Rashawn Griffin, Karyn Olivier and Clifford Owens. Same Difference? As a culmination of the selected artists' year-long residencies, work by the three artists will be installed in the mezzanine galleries. Through new approaches to production and programming, the show will experiment with new dimensions in sculpture, performance and installation.
Rashawn Griffin, Karyn Olivier and Clifford Owens. Same Difference?
Like every summer at the Studio Museum, the annual Artists-in-Residence exhibition will open in July. As a culmination of the selected artists’ year-long residencies, work by the three artists will be installed in the mezzanine galleries. This show will have a title, and possibly a theme, if not a premise or a relational discourse.
But this year is a bit different. Karyn Olivier, Clifford Owens and Rashawn Griffin arrived in October 2005, and they brought new approaches to experimental and established media to the third-floor studios. It has been a challenge to consider the fabrication of jungle gyms, the studio as a stage for improvised performances and the shelf lives of raw almonds and jelly beans. Welcome to the art practices of Oliver, Owens and Griffin, respectively. Because of the exciting variation in these artists’ practices and media, this summer’s exhibition promises to be dynamic. Through new approaches to production and programming, the show will experiment with new dimensions in sculpture, performance and installation.
Nadine Robinson: Alles Grau
The Bible’s Book of Revelation, the final book of the New Testament, offers an ominous, menacing picture of the future. It begins with John’s prophecy of the second coming of the Lord. Emerging ethereally from the clouds, holding in his right hand seven golden stars for the seven churches of Asia, Lord God announces, “I am the Alpha and the Omega, who is, and who was, and who is to come, the Almighty" (Revelation 1:8). The chapters that follow describe the separation of the saved from the damned. It is an emphatic, threatening story of the end of time.
Nadine Robinson mines religious doctrines and prophecies of doom specific to these passages from the Book of Revelation as material for her most recent body of work. While the large-scale sculptural installations appear as minimal forms, they are informed by a vast range of references, including fairy tales, Rastafarianism, Renaissance painting and Obeah. In the end, myriad images, objects and sounds manifest as a foreboding yet whimsical statement on globalization and civilization as we know it.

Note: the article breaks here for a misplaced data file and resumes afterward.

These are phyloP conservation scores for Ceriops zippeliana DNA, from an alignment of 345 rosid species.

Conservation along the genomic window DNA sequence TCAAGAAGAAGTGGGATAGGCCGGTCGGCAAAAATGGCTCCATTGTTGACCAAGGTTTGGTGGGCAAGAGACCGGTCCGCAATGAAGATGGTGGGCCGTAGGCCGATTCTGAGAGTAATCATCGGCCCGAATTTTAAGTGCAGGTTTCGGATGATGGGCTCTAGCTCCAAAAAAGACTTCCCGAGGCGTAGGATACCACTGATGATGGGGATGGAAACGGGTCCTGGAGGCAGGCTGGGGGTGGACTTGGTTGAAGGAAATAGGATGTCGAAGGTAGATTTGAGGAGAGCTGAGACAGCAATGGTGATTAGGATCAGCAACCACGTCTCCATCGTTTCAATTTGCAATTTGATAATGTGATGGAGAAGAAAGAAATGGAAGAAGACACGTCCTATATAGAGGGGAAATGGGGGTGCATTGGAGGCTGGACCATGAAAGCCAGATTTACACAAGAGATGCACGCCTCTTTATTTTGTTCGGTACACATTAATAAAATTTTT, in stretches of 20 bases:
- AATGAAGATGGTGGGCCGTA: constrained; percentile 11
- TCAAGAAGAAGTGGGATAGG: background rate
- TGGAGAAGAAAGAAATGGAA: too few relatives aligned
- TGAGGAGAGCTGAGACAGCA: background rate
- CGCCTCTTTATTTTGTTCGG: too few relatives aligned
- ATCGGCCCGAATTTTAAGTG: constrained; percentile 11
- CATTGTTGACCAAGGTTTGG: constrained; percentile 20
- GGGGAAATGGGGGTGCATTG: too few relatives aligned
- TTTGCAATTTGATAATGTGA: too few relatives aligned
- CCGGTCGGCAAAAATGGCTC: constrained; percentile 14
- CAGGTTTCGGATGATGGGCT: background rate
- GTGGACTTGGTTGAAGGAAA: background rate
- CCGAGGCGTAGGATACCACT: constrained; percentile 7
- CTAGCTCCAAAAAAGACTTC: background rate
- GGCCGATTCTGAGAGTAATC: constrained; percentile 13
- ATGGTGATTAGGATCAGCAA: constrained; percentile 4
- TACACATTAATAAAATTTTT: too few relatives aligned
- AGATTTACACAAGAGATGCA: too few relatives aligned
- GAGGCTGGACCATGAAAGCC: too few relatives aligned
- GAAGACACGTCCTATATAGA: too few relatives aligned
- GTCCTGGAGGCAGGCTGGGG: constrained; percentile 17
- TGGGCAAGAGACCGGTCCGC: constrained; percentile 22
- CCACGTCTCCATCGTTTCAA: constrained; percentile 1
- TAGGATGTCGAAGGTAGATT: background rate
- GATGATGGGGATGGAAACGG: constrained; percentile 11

Robinson’s new work, Alles Grau in Grau Malen (2005), offers a soundtrack for the end of time. It is an enormous sound painting measuring over 11 by 45 feet.1 The built-in audio components play a mix of popular dramatic soundtracks taken from Hollywood films and Jamaican dance music. According to Robinson, Jamaican culture is inextricably bound to the Book of Revelation. Rastafarians believe that they are descendants of the tribe of Benjamin and will be saved at the end of time.2 Echo effects and air horns, commonly found in Jamaican dance music, are reinterpreted as a kind of “doom dub" in this work. Each of these tracks derives from a different vernacular for the end of time.
Alles Grau in Grau Malen means “to paint everything grey and black, or pessimistically" in German. Robinson believes “vision encourages projection into the world, occupation and control of the experience. Sound encourages a sense of the world as received, as being revelationary rather than incarnate."3 In this mode, Robinson’s sound paintings attempt to reconcile conflicting canons of Modern painting and Gothic art. Or, perhaps in reverse chronological order, Robinson attempts to undo or reverse time through the history of painting.
The presentation of Nadine Robinson: alles grau at The Studio Museum in Harlem is made possible in part by Deutsche Bank and Nicolas Fries. alles grau in grau malen was created on the occasion of Nadine Robinson: Conclusion of the System of Things (2005) at Grand Arts, Kansas City, MO.
Fall 2006/Winter 2007: November 15, 2006 - March 18, 2007
The Studio Museum in Harlem in conjunction with Africa e Mediterraneo, (Bologna, Italy) will present the first exhibition of African comic art in the United States. Africa e Mediterraneo, a non-profit cooperative, was created in 1997 to foster intercultural education between Italy and Africa, and developed the first serious contemporary investigation of comic art in Africa today. With narratives engaging humor, social awareness, history and myth, African comic art has achieved a wide-range of recognition both as an art form and as a valuable medium of cross-cultural communication.
The Studio Museum in Harlem will present a selection of recent work in support of this vital art form that is omnipresent on the African continent.
Press Preview: July 18 2006, 2.00-5.00pm
144 West 125th Street - New York